Kanye West is not burdened by humility. The best international male solo artist arrived at the Brits with a posse of gold-painted ladies in bikinis. Last year, he proclaimed himself "the closest thing hip-hop has to God". This week, he appears on the cover of Rolling Stone dressed as none other than Jesus Christ.
It would be easy to hate the man dubbed by one US magazine "the most obnoxious and egotistical artist in a genre full of them", but there's a twinkle in West's eye that recalls Muhammad Ali. But even Ali might have balked at West's latest flight of fancy. As the curtains drop, the rapper stands surrounded by violinists in ballgowns, cellists and even a harpist. This is not hip-hop as we have ever known it.
For a glorious 45 minutes, West's alchemy and musical sleight of hand breathe new life into a genre that was dying on its feet before this nimble-footed twentysomething came along. With orchestra and DJ in unlikely tandem, West juggles symphonic soul and futuristic soundscapes. One minute, he's rapping about the minimum wage, the next apologising to his grandmother for forsaking his exams. He is nothing if not unpredictable.
However, halfway in, a succession of gremlins are sent from Satan to test West's closeness to the Almighty. First he keeps "being thrown" by a horn in the front row. Moments later, video screens start to malfunction. West copes by living on his wits: we're transported back to what it must have been like to see him as a struggling rapper. Spontaneously firing off "random songs" from the old-skool hip-hop he's now left behind, he's dynamite. But, unusually, he confesses to "frustration". The show gradually becomes an unscripted but absorbing conquest between West's herculean perfectionism and earthbound failings. During Touch the Sky he comically admonishes the visuals guy ("It's supposed to be sky, but it's dark up here!") but a segue of Ray Charles' I Got a Woman into the Charles-sampling Gold Digger is awesome. As West disappears, the house lights come up leaving the orchestra still on stage, looking stupid. Perhaps "the closest thing to God" is the son of man after all, although the postmortem may be less than holy.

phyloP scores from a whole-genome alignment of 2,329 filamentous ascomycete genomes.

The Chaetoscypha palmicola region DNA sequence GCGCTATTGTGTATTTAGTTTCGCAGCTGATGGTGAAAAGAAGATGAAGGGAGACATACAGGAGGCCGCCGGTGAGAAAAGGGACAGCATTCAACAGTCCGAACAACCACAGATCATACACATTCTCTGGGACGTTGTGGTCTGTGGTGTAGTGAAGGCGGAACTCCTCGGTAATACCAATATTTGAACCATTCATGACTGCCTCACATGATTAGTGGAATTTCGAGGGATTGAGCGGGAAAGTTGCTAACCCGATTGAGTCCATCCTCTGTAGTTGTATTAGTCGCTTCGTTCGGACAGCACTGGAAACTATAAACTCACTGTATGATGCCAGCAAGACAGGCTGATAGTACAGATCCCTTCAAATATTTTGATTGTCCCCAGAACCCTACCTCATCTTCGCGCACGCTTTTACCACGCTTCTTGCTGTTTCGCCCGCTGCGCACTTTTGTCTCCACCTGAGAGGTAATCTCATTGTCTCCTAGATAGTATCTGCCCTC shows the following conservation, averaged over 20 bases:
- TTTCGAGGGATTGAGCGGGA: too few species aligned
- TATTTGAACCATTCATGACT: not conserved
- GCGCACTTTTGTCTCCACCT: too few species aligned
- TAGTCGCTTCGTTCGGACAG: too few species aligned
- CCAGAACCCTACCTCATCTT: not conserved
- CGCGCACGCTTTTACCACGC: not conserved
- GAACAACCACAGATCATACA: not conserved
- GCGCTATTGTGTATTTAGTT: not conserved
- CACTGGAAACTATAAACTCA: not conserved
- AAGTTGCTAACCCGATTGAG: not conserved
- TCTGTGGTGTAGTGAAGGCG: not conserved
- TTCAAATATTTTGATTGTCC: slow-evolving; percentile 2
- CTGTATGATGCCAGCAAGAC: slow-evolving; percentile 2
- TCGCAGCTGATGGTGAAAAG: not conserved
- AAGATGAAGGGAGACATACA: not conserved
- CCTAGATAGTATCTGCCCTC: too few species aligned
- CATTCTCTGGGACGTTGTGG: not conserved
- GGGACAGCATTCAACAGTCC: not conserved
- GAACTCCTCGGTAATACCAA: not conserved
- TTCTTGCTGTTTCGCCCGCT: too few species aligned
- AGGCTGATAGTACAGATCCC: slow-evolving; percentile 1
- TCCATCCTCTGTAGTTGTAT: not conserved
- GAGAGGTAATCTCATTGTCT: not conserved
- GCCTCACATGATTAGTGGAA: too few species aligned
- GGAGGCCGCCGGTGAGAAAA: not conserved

· At Hammersmith Apollo, London W6 (0870 606 3400), from tomorrow until Tuesday. Then touring